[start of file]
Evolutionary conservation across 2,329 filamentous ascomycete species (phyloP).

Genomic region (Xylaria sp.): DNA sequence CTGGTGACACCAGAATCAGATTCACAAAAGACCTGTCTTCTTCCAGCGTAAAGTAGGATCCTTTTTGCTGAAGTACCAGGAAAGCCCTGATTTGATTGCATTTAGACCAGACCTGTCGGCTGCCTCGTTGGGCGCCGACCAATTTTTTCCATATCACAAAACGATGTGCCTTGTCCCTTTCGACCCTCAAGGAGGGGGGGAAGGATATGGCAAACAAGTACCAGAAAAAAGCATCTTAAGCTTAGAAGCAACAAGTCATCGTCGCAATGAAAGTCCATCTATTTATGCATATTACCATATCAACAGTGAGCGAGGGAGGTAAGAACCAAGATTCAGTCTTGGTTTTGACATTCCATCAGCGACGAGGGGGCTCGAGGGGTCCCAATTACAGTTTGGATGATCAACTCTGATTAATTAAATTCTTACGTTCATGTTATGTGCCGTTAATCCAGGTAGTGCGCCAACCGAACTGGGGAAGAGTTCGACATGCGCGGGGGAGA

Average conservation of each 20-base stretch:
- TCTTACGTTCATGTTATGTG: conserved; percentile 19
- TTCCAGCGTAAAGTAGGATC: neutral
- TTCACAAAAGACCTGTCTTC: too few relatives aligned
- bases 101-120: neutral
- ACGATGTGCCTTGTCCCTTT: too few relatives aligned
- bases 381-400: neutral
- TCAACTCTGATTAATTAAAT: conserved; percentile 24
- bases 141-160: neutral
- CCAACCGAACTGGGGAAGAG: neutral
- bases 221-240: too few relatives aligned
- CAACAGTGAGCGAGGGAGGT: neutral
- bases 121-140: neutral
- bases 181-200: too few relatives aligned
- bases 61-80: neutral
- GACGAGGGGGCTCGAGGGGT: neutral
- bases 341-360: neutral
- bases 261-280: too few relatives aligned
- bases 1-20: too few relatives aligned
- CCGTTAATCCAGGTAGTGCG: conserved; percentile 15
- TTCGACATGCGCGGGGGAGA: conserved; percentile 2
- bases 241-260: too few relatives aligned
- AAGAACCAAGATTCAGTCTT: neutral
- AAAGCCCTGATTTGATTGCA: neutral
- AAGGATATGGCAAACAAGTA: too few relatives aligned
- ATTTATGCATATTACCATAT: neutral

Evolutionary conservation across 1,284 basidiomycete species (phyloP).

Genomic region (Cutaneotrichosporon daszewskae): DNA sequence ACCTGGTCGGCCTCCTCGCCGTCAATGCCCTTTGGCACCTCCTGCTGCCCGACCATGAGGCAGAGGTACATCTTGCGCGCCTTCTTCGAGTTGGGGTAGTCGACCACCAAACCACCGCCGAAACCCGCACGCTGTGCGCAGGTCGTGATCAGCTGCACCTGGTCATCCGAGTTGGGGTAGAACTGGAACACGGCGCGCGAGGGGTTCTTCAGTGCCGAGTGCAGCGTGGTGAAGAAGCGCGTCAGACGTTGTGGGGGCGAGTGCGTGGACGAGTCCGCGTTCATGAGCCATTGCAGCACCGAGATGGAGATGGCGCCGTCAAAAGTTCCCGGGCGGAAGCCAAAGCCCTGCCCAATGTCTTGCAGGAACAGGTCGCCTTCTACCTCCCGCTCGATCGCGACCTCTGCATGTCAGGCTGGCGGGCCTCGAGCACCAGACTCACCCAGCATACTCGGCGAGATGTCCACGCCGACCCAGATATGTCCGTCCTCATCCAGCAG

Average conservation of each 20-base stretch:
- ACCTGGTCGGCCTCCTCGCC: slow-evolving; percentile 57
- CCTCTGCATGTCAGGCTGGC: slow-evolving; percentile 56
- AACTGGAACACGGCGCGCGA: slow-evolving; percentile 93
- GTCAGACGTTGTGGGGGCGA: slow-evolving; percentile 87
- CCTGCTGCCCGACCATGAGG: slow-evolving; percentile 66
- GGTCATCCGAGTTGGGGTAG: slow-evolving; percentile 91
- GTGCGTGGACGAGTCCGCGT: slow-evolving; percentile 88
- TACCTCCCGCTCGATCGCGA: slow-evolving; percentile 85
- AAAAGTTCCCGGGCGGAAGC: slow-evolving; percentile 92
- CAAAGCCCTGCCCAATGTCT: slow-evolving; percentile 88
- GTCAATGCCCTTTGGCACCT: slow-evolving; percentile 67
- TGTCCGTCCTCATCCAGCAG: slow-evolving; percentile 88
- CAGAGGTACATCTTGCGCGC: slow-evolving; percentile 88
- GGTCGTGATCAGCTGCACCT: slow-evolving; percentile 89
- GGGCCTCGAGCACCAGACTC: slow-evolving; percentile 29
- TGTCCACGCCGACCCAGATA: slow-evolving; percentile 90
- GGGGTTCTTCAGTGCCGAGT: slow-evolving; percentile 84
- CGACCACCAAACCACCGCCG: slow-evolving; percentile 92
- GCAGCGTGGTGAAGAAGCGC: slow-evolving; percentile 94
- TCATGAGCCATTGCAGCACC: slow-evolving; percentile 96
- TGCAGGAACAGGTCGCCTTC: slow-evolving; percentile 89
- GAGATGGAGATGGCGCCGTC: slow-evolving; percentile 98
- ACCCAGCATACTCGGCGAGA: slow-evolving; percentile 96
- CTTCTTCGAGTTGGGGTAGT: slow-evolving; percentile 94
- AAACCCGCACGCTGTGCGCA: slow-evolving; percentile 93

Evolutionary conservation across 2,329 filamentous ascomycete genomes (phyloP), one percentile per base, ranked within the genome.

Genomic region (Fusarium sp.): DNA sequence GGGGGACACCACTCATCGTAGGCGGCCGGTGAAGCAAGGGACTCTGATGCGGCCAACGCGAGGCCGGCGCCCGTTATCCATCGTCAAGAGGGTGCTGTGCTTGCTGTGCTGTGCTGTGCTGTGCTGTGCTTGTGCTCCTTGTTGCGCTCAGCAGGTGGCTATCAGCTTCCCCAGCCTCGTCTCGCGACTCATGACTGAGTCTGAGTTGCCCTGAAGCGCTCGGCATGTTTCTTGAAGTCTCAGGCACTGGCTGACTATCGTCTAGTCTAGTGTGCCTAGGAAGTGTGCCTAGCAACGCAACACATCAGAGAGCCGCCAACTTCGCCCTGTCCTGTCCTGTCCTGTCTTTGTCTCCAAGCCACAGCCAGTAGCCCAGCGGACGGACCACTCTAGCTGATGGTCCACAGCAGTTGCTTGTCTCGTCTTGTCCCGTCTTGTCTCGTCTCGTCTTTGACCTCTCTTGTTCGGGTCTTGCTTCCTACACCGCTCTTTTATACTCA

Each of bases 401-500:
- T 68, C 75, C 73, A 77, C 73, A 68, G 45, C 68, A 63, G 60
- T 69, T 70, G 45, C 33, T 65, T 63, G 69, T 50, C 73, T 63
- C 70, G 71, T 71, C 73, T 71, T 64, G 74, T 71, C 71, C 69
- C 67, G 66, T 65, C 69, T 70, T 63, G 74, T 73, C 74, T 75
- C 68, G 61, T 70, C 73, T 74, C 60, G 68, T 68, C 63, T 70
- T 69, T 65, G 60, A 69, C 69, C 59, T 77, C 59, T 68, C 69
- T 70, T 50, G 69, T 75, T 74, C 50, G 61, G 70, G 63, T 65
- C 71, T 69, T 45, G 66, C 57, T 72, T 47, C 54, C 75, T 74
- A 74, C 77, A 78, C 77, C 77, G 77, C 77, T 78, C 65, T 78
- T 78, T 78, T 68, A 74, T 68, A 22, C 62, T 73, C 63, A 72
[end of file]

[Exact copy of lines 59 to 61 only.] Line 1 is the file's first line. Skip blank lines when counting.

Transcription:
Each of bases 401-500:
- T 68, C 75, C 73, A 77, C 73, A 68, G 45, C 68, A 63, G 60
- T 69, T 70, G 45, C 33, T 65, T 63, G 69, T 50, C 73, T 63